In a fizzling global soda market, beverage companies are taking cues from the tobacco industry. Just as cigarette companies saw decades of declining sales amid changing consumer tastes, health warnings and an increasingly harsh regulatory environment, soda makers are now experiencing similar hard times -- and they're responding with borrowed marketing ploys.
Big Soda has long recycled ideas from Big Tobacco. Cigarette filters, intended to reduce the amount of smoke inhaled, entered the industry in the 1920s, and by the 1960s dominated the market as researchers linked smoking to lung cancer. Then soda leaders Dr. Pepper (now Dr. Pepper Snapple Group Inc.) and Coca-Cola Company introduced diet sodas sweetened with sugar alternatives and marketed to athletes and weight-conscious consumers.
Not unlike cigarette companies, many soft-drink makers are now attempting to manage falling sales of core products by diversifying into alternatives for health-conscious consumers. Tobacco companies have bought electronic cigarette makers and added more flavors like menthol while soda companies offer teas with antioxidants and far less sugar than soft drinks have. Of course, the health merits of the alternatives are controversial.
“It’s our new normal,” Coca-Cola Co. CEO Muhtar Kent told investors Tuesday. The environment for nonalcoholic drinks is "tough, no doubt," but "we know what can be done, and we will do it," he said.
One of Coca-Cola’s newest products is Coca-Cola Life, a “mid-calorie” soda (between zero-calorie and full-calorie) sweetened with stevia and sold in 8-ounce green-labeled glass bottles. The drink, already sold in the U.K., Sweden, Mexico, Argentina and Chile, popped up in parts of the southern U.S. last month and will launch nationally in November.
“Consumers are increasingly health-conscious,” said Joseph Agnese, a consumer staples analyst for S&P Capital IQ. “Soda companies try to respond by increasing their exposure to faster-growing categories like juices and bottled water while also using substitute ingredients in soda to try to change the perception on those products.”
They’re also marketing to please the health-minded. Dr. Pepper Snapple Group describes itself as “built on balance – balancing the calories we consume with the calories we expend” with a portfolio that contains “great-tasting products with a variety of calorie options” for “families adopting a fit and active lifestyle.” Coca-Cola has even launched anti-obesity ad campaigns.
Coca-Cola, the world’s largest beverage company, reported this week that its profits dropped 14 percent in the third quarter from a year ago. After promising in February to cut $1 billion in costs by 2016, Kent vowed to reduce costs by $3 billion a year by 2019 through a mix of better marketing and a more efficient global supply chain. Soda sales declined in North America and global demand remained flat over the July-to-September period.
Growth in U.S. carbonated beverage sales began slowing in the 1970s, and U.S. soda sales have fallen for nine straight years, according to Cowen & Company research.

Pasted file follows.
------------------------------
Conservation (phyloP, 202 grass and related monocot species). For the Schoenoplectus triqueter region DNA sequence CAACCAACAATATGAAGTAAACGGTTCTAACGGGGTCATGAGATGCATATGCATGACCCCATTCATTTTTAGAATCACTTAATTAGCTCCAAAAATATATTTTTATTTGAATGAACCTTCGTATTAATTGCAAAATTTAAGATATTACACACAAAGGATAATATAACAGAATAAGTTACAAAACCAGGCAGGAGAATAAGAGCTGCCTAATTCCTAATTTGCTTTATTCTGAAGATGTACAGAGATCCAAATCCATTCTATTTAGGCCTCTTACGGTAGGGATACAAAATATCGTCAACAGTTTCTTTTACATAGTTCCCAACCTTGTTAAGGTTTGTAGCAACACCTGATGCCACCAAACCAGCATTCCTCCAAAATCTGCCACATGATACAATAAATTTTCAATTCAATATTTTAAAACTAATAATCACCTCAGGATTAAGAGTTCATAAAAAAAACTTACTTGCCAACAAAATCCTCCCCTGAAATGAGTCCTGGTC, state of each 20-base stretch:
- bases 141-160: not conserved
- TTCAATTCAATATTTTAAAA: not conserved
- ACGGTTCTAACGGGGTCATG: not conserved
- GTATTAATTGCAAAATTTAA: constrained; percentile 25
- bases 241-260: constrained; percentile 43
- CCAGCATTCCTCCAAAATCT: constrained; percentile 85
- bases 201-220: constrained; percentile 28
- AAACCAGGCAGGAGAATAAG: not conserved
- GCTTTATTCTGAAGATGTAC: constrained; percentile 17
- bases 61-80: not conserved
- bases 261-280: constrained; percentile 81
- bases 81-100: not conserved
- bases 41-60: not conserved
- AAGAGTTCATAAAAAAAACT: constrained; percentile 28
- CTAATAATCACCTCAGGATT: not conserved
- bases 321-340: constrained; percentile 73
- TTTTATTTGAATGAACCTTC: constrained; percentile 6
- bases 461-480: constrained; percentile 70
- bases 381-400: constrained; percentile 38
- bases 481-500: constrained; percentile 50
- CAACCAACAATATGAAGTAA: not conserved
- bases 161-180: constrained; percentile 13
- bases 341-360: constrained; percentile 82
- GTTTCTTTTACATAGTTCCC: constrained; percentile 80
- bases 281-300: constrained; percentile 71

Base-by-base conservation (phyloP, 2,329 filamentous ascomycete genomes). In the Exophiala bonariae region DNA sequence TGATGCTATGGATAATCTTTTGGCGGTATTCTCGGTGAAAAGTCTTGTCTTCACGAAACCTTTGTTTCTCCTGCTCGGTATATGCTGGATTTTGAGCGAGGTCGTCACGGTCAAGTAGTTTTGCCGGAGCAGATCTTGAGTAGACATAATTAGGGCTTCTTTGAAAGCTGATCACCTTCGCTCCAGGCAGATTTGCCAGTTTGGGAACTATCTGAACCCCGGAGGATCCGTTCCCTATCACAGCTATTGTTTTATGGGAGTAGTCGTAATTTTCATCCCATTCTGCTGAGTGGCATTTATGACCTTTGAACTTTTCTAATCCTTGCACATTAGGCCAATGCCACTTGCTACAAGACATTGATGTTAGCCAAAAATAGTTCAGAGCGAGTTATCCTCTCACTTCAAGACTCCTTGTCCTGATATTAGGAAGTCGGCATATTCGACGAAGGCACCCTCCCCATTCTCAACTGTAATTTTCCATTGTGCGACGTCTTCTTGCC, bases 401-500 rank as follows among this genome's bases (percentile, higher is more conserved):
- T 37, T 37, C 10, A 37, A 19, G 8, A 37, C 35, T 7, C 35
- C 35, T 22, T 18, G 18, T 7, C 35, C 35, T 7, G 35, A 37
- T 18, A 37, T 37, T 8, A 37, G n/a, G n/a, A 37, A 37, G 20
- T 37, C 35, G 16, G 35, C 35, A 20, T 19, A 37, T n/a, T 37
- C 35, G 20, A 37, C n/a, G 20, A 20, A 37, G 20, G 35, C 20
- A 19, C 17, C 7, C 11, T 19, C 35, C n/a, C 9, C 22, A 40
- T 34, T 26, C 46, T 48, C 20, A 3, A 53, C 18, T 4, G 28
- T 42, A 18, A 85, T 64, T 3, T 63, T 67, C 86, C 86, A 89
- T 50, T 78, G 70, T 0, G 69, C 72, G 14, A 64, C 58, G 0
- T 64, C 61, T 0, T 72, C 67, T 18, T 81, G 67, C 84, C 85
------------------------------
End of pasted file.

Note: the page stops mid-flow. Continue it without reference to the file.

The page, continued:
The outlook for less-sugary drinks is sweeter. Analysts expect teas and bottled water, followed by energy drinks and juice mixtures like Powerade and Vitamin Water, to become Coca-Cola’s new growth driver. But even orange juice is taking a hit, due to rising prices and a perception that the sugar content outweighs vitamin C benefits. Consumption of orange juice is down 45 percent from its 1998 peak and at its lowest level since 1986, according to the U.S. Department of Agriculture. According to Trefis research, U.S. sales of ready-to-drink teas like Coca-Cola’s Honest Tea are expected to rise by an annual 6 percent through 2017. Soft drinks still account for the majority of the company’s sales.
PepsiCo Inc., Coca-Cola’s biggest rival, is also diversifying and trimming costs. CEO Indra Nooyi is cutting $5 billion over the next five years to boost profit. PepsiCo’s earnings rose by about 2 percent over the third quarter from the year-earlier period, but on the strength of its Frito-Lay and Quaker snacks businesses rather than soda. The company’s beverage revenues were flat, and sales of North American noncarbonated drinks offset a 1.5 percent decline in soft drinks sold.
“Youth consumption [of soda] is falling notably, which is unhelpful in terms of driving future volumes,” Cowen & Co. tobacco and beverage analyst Vivien Azer wrote in a recent research note.
Fewer young people are smoking cigarettes, too. The industry saw a 4 percent decline in cigarette consumption in the U.S. last year. Sales in Europe are falling faster, and consumption is slowing or contracting in several emerging markets as well. For the entire global market, which is 10 times the size of the U.S. market, tobacco consumption has been flat or growing by only 1 percent for the past several years.
So cigarette makers have expanded their offerings to include new flavors, like menthol, and electronic cigarettes, claiming each is less harmful than a traditional cigarette and could even help smokers quit. The Food and Drug Administration said in a preliminary assessment last year that menthol cigarettes, which are not regulated by the government, appeared to make it easier to start smoking and harder to quit. And the World Health Organization said in August that e-cigarettes pose “serious threats” to children and should be banned indoors.
In some ways, cigarette makers are better off than soda makers because nicotine addictions have a stronger hold on consumers, Azer said. Sodas are much less addictive and have a plethora of substitutes, from tap water to coffee. But for now, Coca-Cola and PepsiCo generate healthy amounts of cash despite the loss in volume, Agnese said.
“Coke has such a tremendous brand name,” he said.